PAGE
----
Although not really a “Black Agenda” as above contextualized, according to Roger Madison in his weekly Black business, directory “iZania” out of Columbus, Ohio, Obama has invested or proposed initiatives that would have the potential to benefit African Americans, particularly as some reflected on the president’s view that all boats can be “lifted” by this expectant rising tide.
The “iZania” blog reveals that the $1 trillion in stimulus spending includes “hundreds of billions” in social initiatives, safety-net dollars for food stamps and unemployment benefits and that the historic health care legislation alone will dramatically improve the lives of the 7 million African Americans without health insurance.
The report cites that in the health care package is a “little-noticed provisions” to restructure the college loan system to “push” $36 billion into the Pell Grant program noting that “one out of every six” Pell Grant recipients are Black and that $2.55 billion were invested directly into historically Black colleges and universities.
Additional investments from the president’s office include $5 billion for home weatherization targeting jobs to low-income communities; $250 million for Choice Neighborhoods’ “bottom up” projects; $400 million to open new supermarkets and farmers markets in underserved communities; $600 million for summer youth jobs; $210 million for Promise Neighborhoods to initiate the Harlem Children’s Zone model; $8.1 billion for nutrition support programs; $4 billion for early childhood education; $144 million for prisoner re-entry programs; $4 billion for Community Development Block Grants, and $4 billion in job-training programs for youth, displaced workers and the unemployed.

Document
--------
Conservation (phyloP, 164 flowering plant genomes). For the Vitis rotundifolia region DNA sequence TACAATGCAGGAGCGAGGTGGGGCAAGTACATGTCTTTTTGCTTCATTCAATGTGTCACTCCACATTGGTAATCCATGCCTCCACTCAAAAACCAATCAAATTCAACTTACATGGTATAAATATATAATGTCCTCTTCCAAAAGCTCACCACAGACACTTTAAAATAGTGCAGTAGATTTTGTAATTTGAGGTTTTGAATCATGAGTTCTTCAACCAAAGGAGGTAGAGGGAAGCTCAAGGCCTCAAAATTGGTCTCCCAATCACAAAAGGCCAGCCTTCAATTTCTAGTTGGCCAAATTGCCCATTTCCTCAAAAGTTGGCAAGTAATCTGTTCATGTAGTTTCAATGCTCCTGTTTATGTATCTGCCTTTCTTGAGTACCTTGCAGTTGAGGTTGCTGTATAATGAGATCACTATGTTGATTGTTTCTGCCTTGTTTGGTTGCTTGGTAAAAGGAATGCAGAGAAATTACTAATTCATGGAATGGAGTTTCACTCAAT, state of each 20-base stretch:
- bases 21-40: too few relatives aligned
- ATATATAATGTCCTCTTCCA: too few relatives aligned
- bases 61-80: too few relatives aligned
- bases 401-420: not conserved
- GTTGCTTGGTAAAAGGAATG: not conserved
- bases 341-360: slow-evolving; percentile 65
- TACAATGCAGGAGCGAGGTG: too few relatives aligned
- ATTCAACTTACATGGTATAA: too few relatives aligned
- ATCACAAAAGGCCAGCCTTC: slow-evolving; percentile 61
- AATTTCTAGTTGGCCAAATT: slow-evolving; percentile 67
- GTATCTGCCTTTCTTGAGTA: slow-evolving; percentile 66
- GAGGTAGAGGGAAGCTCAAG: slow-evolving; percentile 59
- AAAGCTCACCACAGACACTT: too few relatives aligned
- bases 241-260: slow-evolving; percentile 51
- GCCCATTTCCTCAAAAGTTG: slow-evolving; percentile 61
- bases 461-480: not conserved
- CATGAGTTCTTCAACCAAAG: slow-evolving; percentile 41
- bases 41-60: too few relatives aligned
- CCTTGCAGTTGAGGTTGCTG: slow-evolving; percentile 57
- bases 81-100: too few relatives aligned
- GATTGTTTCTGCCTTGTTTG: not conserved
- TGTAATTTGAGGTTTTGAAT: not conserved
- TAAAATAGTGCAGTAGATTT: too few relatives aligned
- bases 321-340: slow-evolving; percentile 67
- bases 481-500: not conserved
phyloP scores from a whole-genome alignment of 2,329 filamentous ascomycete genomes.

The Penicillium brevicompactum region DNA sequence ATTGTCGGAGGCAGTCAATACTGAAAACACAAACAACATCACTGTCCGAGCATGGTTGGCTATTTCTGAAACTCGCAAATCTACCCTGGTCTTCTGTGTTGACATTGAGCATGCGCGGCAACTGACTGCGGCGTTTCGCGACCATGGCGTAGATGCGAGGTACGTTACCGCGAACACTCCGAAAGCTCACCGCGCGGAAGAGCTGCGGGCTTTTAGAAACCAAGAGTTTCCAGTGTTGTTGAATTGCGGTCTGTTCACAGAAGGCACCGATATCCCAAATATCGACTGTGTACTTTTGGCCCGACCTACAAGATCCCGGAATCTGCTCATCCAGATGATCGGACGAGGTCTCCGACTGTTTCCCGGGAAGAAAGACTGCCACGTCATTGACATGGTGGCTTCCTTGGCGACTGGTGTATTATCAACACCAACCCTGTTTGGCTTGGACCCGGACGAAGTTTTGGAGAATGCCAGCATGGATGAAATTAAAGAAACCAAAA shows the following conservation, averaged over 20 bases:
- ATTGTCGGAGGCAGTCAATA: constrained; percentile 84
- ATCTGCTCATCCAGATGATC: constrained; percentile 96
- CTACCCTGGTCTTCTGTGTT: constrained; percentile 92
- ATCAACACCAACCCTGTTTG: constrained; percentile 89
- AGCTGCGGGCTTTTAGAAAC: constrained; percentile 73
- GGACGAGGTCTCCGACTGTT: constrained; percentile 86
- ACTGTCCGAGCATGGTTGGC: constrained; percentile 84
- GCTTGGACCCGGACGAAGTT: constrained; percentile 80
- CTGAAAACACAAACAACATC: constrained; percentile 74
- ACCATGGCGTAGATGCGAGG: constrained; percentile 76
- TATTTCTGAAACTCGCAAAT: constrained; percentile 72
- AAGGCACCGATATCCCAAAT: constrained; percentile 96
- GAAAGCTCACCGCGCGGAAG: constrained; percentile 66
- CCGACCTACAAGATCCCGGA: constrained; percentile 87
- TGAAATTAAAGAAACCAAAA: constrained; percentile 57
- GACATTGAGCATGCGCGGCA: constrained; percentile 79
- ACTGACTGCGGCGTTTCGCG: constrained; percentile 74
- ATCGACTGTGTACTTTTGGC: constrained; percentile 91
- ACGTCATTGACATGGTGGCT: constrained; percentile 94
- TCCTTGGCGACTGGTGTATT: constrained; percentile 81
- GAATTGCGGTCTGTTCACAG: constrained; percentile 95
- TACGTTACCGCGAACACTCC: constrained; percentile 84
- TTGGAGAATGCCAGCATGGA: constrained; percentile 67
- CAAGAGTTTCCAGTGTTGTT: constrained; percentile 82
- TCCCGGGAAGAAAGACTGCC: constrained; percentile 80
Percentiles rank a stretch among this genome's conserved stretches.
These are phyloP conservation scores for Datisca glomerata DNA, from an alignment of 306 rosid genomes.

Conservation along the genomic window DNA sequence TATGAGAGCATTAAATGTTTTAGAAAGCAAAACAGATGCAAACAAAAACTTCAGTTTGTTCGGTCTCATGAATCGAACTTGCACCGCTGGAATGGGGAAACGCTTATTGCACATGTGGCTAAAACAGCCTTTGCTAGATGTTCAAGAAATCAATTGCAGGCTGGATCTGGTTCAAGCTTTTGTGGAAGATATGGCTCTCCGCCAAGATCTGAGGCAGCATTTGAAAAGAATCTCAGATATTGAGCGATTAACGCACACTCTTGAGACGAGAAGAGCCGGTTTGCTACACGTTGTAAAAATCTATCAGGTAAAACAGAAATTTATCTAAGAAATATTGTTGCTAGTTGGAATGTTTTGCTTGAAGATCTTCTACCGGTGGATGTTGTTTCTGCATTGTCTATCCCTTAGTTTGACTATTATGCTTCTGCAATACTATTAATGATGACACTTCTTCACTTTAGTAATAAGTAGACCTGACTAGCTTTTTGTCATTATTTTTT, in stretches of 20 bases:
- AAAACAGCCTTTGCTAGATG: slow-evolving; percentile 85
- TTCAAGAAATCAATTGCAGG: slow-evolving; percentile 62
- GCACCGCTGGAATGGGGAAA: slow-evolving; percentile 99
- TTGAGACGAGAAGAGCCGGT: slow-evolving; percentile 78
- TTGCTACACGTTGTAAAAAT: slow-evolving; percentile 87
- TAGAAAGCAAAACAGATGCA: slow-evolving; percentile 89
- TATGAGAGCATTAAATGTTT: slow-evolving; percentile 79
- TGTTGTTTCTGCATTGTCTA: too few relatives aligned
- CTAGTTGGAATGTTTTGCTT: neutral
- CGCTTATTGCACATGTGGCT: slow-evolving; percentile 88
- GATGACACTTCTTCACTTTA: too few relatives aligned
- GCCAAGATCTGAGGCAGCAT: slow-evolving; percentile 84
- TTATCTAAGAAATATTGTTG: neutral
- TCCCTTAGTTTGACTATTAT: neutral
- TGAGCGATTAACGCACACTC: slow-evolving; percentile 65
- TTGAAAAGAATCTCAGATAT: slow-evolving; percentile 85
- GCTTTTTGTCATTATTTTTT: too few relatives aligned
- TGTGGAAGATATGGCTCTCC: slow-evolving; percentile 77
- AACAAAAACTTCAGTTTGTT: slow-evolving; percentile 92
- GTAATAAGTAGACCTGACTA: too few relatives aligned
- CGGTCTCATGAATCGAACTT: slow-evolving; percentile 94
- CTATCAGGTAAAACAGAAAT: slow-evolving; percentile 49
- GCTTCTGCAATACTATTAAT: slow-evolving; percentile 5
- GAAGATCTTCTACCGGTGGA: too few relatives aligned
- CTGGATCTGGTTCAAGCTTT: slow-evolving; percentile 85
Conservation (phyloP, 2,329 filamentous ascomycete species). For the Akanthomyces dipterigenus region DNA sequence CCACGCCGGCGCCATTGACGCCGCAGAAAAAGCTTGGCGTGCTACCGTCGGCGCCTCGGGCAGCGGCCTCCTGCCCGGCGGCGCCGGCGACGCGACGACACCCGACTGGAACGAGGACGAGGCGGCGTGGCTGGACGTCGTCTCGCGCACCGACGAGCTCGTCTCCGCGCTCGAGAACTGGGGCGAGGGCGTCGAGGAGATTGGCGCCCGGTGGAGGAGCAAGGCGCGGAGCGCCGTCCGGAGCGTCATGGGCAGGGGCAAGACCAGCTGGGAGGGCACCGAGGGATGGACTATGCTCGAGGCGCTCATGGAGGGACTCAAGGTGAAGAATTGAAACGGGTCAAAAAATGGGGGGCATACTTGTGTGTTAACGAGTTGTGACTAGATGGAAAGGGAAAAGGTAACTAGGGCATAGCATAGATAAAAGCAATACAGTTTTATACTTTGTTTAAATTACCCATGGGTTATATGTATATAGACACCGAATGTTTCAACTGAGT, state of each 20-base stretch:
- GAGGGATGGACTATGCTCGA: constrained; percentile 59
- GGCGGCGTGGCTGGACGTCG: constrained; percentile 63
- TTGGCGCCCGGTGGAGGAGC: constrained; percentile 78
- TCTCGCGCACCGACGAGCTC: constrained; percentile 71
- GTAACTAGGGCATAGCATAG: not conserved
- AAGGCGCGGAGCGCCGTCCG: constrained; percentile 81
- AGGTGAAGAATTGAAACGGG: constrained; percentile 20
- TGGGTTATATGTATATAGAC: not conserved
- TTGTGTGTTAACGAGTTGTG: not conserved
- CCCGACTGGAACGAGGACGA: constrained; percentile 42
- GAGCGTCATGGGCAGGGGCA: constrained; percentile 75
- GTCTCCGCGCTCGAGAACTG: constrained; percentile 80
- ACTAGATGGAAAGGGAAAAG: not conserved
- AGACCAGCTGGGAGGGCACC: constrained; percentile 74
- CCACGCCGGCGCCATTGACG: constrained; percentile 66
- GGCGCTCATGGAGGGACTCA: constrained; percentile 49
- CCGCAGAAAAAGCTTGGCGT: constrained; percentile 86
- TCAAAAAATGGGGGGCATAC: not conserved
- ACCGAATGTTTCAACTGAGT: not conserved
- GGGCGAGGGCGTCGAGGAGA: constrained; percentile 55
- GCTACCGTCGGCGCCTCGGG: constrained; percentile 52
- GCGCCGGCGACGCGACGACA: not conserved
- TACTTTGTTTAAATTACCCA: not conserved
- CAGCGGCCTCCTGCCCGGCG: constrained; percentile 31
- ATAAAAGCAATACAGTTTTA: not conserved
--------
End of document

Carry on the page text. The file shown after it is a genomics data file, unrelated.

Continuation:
Although such “rising tide” proposals are promising – with particular congratulations to President Obama on his March 21 passage of the health bill – it is in reality, according to earlier statements from the Chicago State roundtable, the African American community’s responsibility to fashion its own Black agenda.
But it appears that all we wanted was a Black face in the White House. We were not asking for much. “Equality” for us as a community has only and always meant just physically being there around white folks in a decision making seat, however symbolic.